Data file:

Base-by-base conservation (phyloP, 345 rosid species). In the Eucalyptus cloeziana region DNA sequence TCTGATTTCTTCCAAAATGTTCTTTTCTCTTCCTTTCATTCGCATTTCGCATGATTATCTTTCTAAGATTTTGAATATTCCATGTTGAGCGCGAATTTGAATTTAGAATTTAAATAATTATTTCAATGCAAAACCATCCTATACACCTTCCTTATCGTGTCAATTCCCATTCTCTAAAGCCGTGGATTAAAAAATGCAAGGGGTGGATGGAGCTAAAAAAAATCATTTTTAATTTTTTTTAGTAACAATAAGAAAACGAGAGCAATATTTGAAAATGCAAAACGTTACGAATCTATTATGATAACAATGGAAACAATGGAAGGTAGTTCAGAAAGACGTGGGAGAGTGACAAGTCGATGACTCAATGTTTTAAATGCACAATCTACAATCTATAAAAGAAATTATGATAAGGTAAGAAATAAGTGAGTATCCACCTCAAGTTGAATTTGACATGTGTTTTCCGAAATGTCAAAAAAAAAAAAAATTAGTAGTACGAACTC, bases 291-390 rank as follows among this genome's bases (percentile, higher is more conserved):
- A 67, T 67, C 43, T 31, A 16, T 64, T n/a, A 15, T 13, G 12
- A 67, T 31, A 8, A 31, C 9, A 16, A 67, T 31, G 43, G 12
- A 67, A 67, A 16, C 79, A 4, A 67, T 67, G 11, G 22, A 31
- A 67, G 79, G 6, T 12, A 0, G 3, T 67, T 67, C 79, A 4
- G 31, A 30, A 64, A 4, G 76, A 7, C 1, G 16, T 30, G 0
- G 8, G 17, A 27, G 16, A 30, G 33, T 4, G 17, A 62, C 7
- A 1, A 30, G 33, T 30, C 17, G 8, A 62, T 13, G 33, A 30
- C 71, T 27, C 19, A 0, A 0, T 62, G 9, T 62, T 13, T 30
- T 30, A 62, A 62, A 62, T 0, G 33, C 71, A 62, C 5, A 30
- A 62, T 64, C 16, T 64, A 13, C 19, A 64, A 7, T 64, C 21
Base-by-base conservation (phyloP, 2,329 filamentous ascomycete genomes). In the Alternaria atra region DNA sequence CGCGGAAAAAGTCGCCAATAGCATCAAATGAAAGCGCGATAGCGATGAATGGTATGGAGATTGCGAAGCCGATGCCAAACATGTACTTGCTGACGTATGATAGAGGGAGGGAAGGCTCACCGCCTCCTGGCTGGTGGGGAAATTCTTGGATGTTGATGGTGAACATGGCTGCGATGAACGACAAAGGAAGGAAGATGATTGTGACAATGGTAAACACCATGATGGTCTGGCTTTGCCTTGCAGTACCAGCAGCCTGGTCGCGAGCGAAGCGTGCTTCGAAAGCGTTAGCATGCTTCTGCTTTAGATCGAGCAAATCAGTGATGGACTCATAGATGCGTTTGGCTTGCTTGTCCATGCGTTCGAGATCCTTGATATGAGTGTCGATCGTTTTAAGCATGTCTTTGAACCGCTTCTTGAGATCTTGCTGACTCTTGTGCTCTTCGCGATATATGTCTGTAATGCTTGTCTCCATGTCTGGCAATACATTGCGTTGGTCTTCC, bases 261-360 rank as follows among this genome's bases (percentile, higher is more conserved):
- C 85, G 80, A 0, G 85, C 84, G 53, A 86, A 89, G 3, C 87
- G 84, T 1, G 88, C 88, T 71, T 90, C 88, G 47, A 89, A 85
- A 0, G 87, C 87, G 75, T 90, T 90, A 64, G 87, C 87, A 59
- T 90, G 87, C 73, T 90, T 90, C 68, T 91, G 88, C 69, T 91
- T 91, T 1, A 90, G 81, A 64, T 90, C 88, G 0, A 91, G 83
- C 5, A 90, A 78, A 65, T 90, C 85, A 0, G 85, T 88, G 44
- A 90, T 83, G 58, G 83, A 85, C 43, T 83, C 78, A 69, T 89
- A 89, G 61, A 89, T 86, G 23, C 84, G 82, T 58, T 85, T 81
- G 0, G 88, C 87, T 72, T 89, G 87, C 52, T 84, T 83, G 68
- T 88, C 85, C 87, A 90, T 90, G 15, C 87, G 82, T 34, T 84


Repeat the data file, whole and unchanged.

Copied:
Base-by-base conservation (phyloP, 345 rosid species). In the Eucalyptus cloeziana region DNA sequence TCTGATTTCTTCCAAAATGTTCTTTTCTCTTCCTTTCATTCGCATTTCGCATGATTATCTTTCTAAGATTTTGAATATTCCATGTTGAGCGCGAATTTGAATTTAGAATTTAAATAATTATTTCAATGCAAAACCATCCTATACACCTTCCTTATCGTGTCAATTCCCATTCTCTAAAGCCGTGGATTAAAAAATGCAAGGGGTGGATGGAGCTAAAAAAAATCATTTTTAATTTTTTTTAGTAACAATAAGAAAACGAGAGCAATATTTGAAAATGCAAAACGTTACGAATCTATTATGATAACAATGGAAACAATGGAAGGTAGTTCAGAAAGACGTGGGAGAGTGACAAGTCGATGACTCAATGTTTTAAATGCACAATCTACAATCTATAAAAGAAATTATGATAAGGTAAGAAATAAGTGAGTATCCACCTCAAGTTGAATTTGACATGTGTTTTCCGAAATGTCAAAAAAAAAAAAAATTAGTAGTACGAACTC, bases 291-390 rank as follows among this genome's bases (percentile, higher is more conserved):
- A 67, T 67, C 43, T 31, A 16, T 64, T n/a, A 15, T 13, G 12
- A 67, T 31, A 8, A 31, C 9, A 16, A 67, T 31, G 43, G 12
- A 67, A 67, A 16, C 79, A 4, A 67, T 67, G 11, G 22, A 31
- A 67, G 79, G 6, T 12, A 0, G 3, T 67, T 67, C 79, A 4
- G 31, A 30, A 64, A 4, G 76, A 7, C 1, G 16, T 30, G 0
- G 8, G 17, A 27, G 16, A 30, G 33, T 4, G 17, A 62, C 7
- A 1, A 30, G 33, T 30, C 17, G 8, A 62, T 13, G 33, A 30
- C 71, T 27, C 19, A 0, A 0, T 62, G 9, T 62, T 13, T 30
- T 30, A 62, A 62, A 62, T 0, G 33, C 71, A 62, C 5, A 30
- A 62, T 64, C 16, T 64, A 13, C 19, A 64, A 7, T 64, C 21
Base-by-base conservation (phyloP, 2,329 filamentous ascomycete genomes). In the Alternaria atra region DNA sequence CGCGGAAAAAGTCGCCAATAGCATCAAATGAAAGCGCGATAGCGATGAATGGTATGGAGATTGCGAAGCCGATGCCAAACATGTACTTGCTGACGTATGATAGAGGGAGGGAAGGCTCACCGCCTCCTGGCTGGTGGGGAAATTCTTGGATGTTGATGGTGAACATGGCTGCGATGAACGACAAAGGAAGGAAGATGATTGTGACAATGGTAAACACCATGATGGTCTGGCTTTGCCTTGCAGTACCAGCAGCCTGGTCGCGAGCGAAGCGTGCTTCGAAAGCGTTAGCATGCTTCTGCTTTAGATCGAGCAAATCAGTGATGGACTCATAGATGCGTTTGGCTTGCTTGTCCATGCGTTCGAGATCCTTGATATGAGTGTCGATCGTTTTAAGCATGTCTTTGAACCGCTTCTTGAGATCTTGCTGACTCTTGTGCTCTTCGCGATATATGTCTGTAATGCTTGTCTCCATGTCTGGCAATACATTGCGTTGGTCTTCC, bases 261-360 rank as follows among this genome's bases (percentile, higher is more conserved):
- C 85, G 80, A 0, G 85, C 84, G 53, A 86, A 89, G 3, C 87
- G 84, T 1, G 88, C 88, T 71, T 90, C 88, G 47, A 89, A 85
- A 0, G 87, C 87, G 75, T 90, T 90, A 64, G 87, C 87, A 59
- T 90, G 87, C 73, T 90, T 90, C 68, T 91, G 88, C 69, T 91
- T 91, T 1, A 90, G 81, A 64, T 90, C 88, G 0, A 91, G 83
- C 5, A 90, A 78, A 65, T 90, C 85, A 0, G 85, T 88, G 44
- A 90, T 83, G 58, G 83, A 85, C 43, T 83, C 78, A 69, T 89
- A 89, G 61, A 89, T 86, G 23, C 84, G 82, T 58, T 85, T 81
- G 0, G 88, C 87, T 72, T 89, G 87, C 52, T 84, T 83, G 68
- T 88, C 85, C 87, A 90, T 90, G 15, C 87, G 82, T 34, T 84